• A retrospective, independent review of all invalidated OOS (including in-process and release and stability testing) results for U.S. products for the last three years from the initial date of inspection and a report summarizing the findings of the analysis, including the following for each OOS:

    o Determine whether the scientific justification and evidence relating to the invalidated OOS result conclusively or inconclusively demonstrates causative laboratory error.
    o For investigations that conclusively establish laboratory root cause, provide rationale, and ensure that all other laboratory methods vulnerable to the same or similar root cause are identified for remediation.
    o For all OOS results found by the retrospective review to have an inconclusive or no root cause identified in the laboratory, include a thorough review of production (e.g., batch manufacturing records, adequacy of the manufacturing steps, suitability of equipment and facilities, variability of raw materials, process capability, deviation history, complaint history, batch failure history). Provide a summary of potential manufacturing root causes for each investigation, and any manufacturing operation improvements.

  • A comprehensive review and remediation plan for your OOS result investigation systems. The CAPA should include, but not be limited to, addressing the following:

    o QU oversight of laboratory investigations.
    o Identification of adverse laboratory control trends.
    o Resolution of causes of laboratory variation.
    o Initiation of thorough investigations of potential manufacturing causes whenever a laboratory cause cannot be conclusively identified.
    o Adequately scoping of each investigation and its CAPA.
    o Revised OOS investigation procedures with these and other remediations.

3. Your firm failed to conduct at least one test to verify the identity of each component of a drug product. Your firm also failed to validate and establish the reliability of your component supplier’s test analyses at appropriate intervals (21 CFR 211.84(d)(1) and 211.84(d)(2)).

Your firm does not perform identity testing for incoming components, including ethanol and glycerin, to ensure they are suitable for use in your drug products. Further, your incoming material specifications for ethanol did not include testing for impurities such as for methanol, and your specifications for glycerin did not include a limit test per the United States Pharmacopeia (USP) to ensure that the glycerin meets the relevant safety limits for the levels of diethylene glycol (DEG) or ethylene glycol (EG). Additionally, you accepted supplier certificates of analysis, which did not include complete testing, without establishing the reliability of your component suppliers’ test analyses at appropriate intervals. Lastly, you could not provide quality agreements with your ethanol suppliers or records establishing that you had audited your ethanol suppliers for suitability.

The use of ethanol contaminated with methanol has resulted in various lethal poisoning incidents in humans worldwide. See FDA’s guidance document Policy for Testing of Alcohol (Ethanol) and Isopropyl Alcohol for Methanol at https://www.fda.gov/media/173005/download.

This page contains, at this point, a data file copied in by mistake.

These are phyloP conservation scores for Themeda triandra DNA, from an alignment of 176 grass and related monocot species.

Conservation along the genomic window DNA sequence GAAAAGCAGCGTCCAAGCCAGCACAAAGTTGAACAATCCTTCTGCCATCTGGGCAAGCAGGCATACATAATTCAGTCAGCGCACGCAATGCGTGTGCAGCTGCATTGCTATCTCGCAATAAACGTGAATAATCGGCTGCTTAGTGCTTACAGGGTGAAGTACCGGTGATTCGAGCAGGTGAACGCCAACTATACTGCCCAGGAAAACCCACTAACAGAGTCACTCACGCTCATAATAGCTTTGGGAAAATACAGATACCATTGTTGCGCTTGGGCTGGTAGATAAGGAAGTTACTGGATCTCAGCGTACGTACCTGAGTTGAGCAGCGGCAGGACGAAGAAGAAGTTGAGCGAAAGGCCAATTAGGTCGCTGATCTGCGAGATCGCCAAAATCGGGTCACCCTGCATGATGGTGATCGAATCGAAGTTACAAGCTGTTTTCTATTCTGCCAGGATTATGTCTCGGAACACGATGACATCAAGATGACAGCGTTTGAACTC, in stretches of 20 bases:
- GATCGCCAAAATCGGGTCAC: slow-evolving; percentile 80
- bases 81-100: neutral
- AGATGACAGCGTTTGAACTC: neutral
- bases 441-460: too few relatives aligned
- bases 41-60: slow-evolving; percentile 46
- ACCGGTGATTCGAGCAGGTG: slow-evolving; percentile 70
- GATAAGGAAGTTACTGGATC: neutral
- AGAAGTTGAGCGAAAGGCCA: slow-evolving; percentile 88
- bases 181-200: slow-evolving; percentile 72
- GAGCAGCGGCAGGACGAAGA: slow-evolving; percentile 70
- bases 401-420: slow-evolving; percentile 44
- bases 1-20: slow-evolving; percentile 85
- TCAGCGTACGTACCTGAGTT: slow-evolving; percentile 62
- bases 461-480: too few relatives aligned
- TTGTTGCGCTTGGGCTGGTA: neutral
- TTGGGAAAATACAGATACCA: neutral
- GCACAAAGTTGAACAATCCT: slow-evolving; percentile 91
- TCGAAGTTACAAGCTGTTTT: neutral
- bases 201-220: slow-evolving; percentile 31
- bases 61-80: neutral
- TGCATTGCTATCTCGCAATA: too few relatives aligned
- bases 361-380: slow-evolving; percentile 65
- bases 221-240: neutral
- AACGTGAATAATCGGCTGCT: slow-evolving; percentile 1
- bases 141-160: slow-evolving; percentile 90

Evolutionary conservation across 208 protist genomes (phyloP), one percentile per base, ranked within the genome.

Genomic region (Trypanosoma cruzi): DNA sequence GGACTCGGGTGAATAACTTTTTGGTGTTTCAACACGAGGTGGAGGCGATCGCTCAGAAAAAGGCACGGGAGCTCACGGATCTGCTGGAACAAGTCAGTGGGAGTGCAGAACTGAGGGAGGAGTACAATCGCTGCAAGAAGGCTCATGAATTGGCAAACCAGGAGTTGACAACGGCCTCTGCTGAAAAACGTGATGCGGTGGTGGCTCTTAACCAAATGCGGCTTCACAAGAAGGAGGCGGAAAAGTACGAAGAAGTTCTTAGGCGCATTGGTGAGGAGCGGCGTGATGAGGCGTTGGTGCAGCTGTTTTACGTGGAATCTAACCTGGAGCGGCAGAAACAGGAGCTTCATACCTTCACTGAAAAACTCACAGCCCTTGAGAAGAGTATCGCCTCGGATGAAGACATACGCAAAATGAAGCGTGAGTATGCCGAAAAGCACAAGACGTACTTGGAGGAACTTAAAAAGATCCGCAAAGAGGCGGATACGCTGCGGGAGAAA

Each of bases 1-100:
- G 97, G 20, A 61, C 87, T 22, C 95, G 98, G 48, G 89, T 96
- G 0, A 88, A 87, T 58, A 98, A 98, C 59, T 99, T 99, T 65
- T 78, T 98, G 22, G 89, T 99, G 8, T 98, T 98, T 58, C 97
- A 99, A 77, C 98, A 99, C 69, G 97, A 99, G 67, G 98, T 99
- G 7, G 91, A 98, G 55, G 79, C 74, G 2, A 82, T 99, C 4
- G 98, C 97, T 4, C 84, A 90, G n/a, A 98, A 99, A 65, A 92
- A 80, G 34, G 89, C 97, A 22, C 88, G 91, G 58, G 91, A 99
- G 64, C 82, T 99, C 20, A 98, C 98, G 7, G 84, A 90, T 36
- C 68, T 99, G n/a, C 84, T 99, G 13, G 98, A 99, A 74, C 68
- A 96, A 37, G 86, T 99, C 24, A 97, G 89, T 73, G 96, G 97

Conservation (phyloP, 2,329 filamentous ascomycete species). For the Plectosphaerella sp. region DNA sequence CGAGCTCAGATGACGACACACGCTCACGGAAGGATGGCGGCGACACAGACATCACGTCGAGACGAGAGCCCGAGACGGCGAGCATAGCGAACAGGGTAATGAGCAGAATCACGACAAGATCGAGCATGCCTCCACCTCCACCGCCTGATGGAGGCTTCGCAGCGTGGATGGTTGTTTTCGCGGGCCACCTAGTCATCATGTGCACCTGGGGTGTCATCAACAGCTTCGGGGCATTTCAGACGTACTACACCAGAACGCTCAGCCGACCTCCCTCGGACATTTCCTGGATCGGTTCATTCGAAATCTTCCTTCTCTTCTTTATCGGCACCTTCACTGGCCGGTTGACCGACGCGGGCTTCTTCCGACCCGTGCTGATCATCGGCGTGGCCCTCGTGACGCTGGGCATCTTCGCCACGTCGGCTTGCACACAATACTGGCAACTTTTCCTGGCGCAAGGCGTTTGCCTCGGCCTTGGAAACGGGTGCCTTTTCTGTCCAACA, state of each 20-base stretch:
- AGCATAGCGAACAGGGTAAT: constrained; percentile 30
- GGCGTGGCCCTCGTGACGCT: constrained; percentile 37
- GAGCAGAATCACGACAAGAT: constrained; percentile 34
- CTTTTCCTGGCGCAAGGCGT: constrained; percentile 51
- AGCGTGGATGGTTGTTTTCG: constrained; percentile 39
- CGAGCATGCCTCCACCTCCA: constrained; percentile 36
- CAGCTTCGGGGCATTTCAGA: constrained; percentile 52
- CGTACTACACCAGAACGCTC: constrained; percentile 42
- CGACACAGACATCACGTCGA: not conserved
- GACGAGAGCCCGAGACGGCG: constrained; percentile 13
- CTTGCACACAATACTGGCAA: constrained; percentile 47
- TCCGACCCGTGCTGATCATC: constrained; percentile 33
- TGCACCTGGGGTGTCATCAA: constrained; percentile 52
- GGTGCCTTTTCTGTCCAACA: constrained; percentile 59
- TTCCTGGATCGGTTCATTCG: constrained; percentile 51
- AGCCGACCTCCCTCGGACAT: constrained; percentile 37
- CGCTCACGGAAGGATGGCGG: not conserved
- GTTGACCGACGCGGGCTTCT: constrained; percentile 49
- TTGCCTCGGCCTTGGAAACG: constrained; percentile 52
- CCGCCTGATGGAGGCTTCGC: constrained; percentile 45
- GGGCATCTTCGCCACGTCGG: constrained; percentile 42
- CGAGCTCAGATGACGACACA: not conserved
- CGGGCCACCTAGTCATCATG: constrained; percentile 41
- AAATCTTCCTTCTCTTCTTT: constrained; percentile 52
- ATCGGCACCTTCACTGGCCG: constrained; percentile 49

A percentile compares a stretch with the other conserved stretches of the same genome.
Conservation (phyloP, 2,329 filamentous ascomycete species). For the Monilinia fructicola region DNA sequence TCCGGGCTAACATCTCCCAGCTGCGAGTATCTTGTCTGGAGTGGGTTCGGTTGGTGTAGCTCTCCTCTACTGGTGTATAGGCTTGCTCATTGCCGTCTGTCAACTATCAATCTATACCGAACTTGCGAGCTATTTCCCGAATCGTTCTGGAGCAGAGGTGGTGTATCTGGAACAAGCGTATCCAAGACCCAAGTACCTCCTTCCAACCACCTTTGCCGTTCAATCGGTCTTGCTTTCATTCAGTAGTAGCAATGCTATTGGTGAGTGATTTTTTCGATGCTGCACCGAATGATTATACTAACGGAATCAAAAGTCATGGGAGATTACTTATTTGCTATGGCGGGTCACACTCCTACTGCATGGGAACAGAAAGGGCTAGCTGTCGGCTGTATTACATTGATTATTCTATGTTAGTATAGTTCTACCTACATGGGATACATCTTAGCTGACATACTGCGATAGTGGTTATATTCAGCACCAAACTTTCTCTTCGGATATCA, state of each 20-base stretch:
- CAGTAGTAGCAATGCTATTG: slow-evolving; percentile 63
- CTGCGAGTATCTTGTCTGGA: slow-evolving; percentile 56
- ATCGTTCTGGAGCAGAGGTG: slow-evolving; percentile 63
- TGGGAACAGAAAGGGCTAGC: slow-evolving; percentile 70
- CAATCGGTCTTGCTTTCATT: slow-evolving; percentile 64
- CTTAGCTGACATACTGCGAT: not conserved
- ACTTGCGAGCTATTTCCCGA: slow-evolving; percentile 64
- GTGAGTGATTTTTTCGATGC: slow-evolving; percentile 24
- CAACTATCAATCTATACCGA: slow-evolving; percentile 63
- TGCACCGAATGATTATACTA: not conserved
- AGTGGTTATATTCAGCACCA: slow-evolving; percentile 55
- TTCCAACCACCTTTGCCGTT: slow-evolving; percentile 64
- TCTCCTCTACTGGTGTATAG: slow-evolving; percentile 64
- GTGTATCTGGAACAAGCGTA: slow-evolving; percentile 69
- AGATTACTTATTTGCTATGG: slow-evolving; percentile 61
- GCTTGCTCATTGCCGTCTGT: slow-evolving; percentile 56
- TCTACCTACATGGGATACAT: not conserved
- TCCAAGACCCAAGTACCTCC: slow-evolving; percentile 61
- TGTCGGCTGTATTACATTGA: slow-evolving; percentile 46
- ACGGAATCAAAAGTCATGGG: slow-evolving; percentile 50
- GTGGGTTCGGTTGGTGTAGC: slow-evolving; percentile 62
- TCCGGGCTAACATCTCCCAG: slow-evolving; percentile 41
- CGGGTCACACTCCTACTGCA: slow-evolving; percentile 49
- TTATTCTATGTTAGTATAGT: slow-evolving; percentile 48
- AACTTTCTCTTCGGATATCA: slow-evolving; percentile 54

The use of ingredients contaminated with DEG or EG has resulted in various lethal poisoning incidents in humans worldwide. See FDA’s guidance document Testing of Glycerin, Propylene Glycol, Maltitol Solution, Hydrogenated Starch Hydrolysate, Sorbitol Solution, and Other High-Risk Drug Components for Diethylene Glycol and Ethylene Glycol to help you meet the CGMP requirements when manufacturing drugs, including repackaged drugs at high-risk for DEG or EG contamination at https://www.fda.gov/media/167974/download.

Without adequate testing, you do not have scientific evidence that the components conform to appropriate specifications prior to use in the manufacture of your drug products. As a manufacturer, you have a responsibility to sample, test, and examine drug components before use in production to assure adequate quality.

In response to this letter, provide:

  • A description of how you will test each lot for conformity with all appropriate specifications for identity, strength, quality, and purity.
  • A commitment to always conduct at least one specific identity test for each container of each lot of each shipment. In the case of glycerin, propylene glycol, and certain additional high-risk drugs, we note that this includes the performance of parts A, B, and C of the USP monograph.
  • A comprehensive, independent review of your material system to determine whether all suppliers of components, containers, and closures, are each qualified and the materials are assigned appropriate expiration or retest dates. The review should also determine whether incoming material controls are adequate to prevent use of unsuitable components, containers, and closures.
  • A summary of your program for qualifying and overseeing contract facilities that test the drug components you manufacture.

4. Your firm’s quality control unit failed to exercise its responsibility to ensure drug products manufactured are in compliance with CGMP, and meet established specifications for identity, strength, quality, and purity (21 CFR 211.22).

Your firm’s quality system was inadequate. Specifically, your firm was unable to demonstrate that your QU had the responsibility and authority to ensure critical elements of drug product manufacturing operations were adequately controlled.